I am Every Woman- Superwoman Complex, Marriage & How to Deal

Last Wednesday was one of those days. Like a get up, can't get anything done, clean up the same 400 messes 50x in the same day- type of day. My patience was beyond gone. I was angry with the kids. I was mad at the quarantine, mad at the state of the house and everything in between. These type of days don't happen that often, but when they do, they are tough.

If you read my Daily Routine post, you know that I try to have a pretty structured schedule during the week. A major part of my daily routine revolves around keeping and maintaining the house. Cooking, cleaning, washing clothes, making sure bills are paid and kids are being taken care of- truthfully, keeping the house takes up 70% of my time and about 90% of my energy. While I love having a clean home and I appreciate my household running smoothly, when I'm having an off day, its hard not to feel resentful.

"Do they even appreciate any of the work I am doing around here?" "Damn I just cleaned the kitchen and its dirty again in 5 min, obviously nobody cares" " If I stopped doing any of this, would it even matter?"

I would be lying if I said I did not deal with thoughts like this sometimes. I too deal with feeling unappreciated or unseen. I struggle with often feeling like I am giving 20000% and wondering if any of my efforts actually matter to those who matter to me most.

As a married woman, it is no secret that my husbands approval means more to me than anything else. In taking time to really reflect on my view of my role & responsibilities, I had to assess whether or not I was attempting to be and do "everything" to subconsciously impress or pacify him. I mean, he has never "made" me do any of it. Honestly, my husband wouldn't care if I laid in bed all day if I wanted to. He cooks regularly, he has no problem taking care of the kids when he's home and he keeps the house pretty tidy. My husband has never pressured me to curate a "perfect" life for him nor does he have expectations that I balance everything. If he came home to a dirty house, he wouldn't say a word to me about it. If dinner wasn't made, he would just make it without complaint. Anything I ask of my husband, he will do to the best of his ability so why was I always trying to operate as if that weren't the case?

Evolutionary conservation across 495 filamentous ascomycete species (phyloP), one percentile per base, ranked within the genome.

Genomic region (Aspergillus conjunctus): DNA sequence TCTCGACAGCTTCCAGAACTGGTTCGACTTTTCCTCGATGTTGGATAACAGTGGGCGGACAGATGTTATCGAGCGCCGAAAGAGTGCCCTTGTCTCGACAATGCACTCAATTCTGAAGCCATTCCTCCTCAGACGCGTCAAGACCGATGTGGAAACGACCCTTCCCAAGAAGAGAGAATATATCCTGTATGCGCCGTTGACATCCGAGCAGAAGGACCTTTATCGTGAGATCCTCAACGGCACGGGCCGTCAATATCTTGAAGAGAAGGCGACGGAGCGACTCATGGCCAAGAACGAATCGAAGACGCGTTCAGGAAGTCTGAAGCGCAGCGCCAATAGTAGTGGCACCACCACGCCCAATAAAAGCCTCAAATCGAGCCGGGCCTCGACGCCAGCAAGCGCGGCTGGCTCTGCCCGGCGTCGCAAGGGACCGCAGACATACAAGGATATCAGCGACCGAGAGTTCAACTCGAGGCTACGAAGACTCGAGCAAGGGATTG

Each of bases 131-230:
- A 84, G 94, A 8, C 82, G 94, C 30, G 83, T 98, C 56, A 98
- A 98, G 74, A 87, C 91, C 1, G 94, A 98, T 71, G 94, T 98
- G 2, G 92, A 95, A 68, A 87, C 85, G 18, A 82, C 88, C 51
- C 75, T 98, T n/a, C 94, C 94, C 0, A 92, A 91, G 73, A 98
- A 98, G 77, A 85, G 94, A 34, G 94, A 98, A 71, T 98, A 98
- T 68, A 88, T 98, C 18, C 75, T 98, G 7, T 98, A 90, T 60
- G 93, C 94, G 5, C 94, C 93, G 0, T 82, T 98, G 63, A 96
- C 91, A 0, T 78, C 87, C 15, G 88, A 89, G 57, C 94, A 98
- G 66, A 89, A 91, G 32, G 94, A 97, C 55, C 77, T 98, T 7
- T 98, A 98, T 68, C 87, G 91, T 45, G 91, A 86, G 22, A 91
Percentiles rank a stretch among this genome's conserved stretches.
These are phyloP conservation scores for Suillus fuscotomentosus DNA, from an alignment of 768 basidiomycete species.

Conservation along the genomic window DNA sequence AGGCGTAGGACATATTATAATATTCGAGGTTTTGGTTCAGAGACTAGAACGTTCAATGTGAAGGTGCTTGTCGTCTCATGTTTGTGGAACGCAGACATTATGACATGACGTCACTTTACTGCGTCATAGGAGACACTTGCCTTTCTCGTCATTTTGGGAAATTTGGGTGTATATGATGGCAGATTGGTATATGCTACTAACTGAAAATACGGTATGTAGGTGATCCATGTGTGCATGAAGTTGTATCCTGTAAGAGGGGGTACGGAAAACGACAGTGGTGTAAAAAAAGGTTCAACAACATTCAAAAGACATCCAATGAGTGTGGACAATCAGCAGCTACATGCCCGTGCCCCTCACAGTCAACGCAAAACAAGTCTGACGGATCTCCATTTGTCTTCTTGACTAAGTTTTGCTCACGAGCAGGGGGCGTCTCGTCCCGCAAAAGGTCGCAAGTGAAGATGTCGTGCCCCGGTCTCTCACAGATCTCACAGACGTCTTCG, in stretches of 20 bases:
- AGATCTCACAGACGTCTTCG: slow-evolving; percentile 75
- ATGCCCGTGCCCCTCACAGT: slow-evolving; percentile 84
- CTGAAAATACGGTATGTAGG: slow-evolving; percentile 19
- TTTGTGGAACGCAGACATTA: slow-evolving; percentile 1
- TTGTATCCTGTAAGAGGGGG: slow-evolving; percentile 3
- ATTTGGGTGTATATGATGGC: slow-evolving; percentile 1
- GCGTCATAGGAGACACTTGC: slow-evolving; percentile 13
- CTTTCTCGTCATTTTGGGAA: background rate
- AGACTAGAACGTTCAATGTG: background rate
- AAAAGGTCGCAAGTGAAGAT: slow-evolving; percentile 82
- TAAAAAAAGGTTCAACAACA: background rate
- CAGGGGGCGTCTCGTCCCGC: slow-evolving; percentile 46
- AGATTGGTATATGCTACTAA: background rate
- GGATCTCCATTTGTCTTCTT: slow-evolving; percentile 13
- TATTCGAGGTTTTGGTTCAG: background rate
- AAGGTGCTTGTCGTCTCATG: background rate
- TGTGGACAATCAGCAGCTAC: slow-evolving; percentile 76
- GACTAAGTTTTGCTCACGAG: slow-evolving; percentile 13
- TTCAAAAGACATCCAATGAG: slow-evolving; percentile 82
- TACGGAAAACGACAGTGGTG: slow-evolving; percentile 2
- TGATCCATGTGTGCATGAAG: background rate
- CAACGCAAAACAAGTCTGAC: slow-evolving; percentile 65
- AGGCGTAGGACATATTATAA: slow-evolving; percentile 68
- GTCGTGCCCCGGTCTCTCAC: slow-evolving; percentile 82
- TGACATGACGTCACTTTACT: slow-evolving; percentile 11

What makes more sense is the fact that while I have a partner who only wants to see me happy, I still struggle to adequately accept his help for things things I see as "my responsibility." More often than not, I find myself trying to micromanage every aspect of our lives that it makes receiving help from my husband almost impossible whether or not I even notice it. Even deeper, though it may be physically and mentally taxing, part of me instinctively equates my self-worth off of the tangible value I bring to those closest to me- my family.

While trying to "do it all" am I subconsciously feeding my own ego only later to complain about it as if it were forced on me unwillingly? Forget the fact that I am trying to run multiple businesses and work on my own dreams, manage my health and just have somewhat of a social-ish life- am I only able to feel worthy when I am giving ALL of me to my husband, the kids, my family?

" So many modern women have fought so hard for freedom and independence that even when we have careers, homes and husbands, we still can't take a back seat and stop trying to prove ourselves." Kia Abullah

In 5 years would my kids care that the floors were always clean or the laundry was always done? After working 9 hours, does my husband care that I tried a new recipe rather than making the same basic spaghetti I make every week? The answer honestly is probably no. While us moms may spend hours a week aiming to create perfection in our homes, are we missing out on opportunities to pour into our own internal cups for growth and happiness?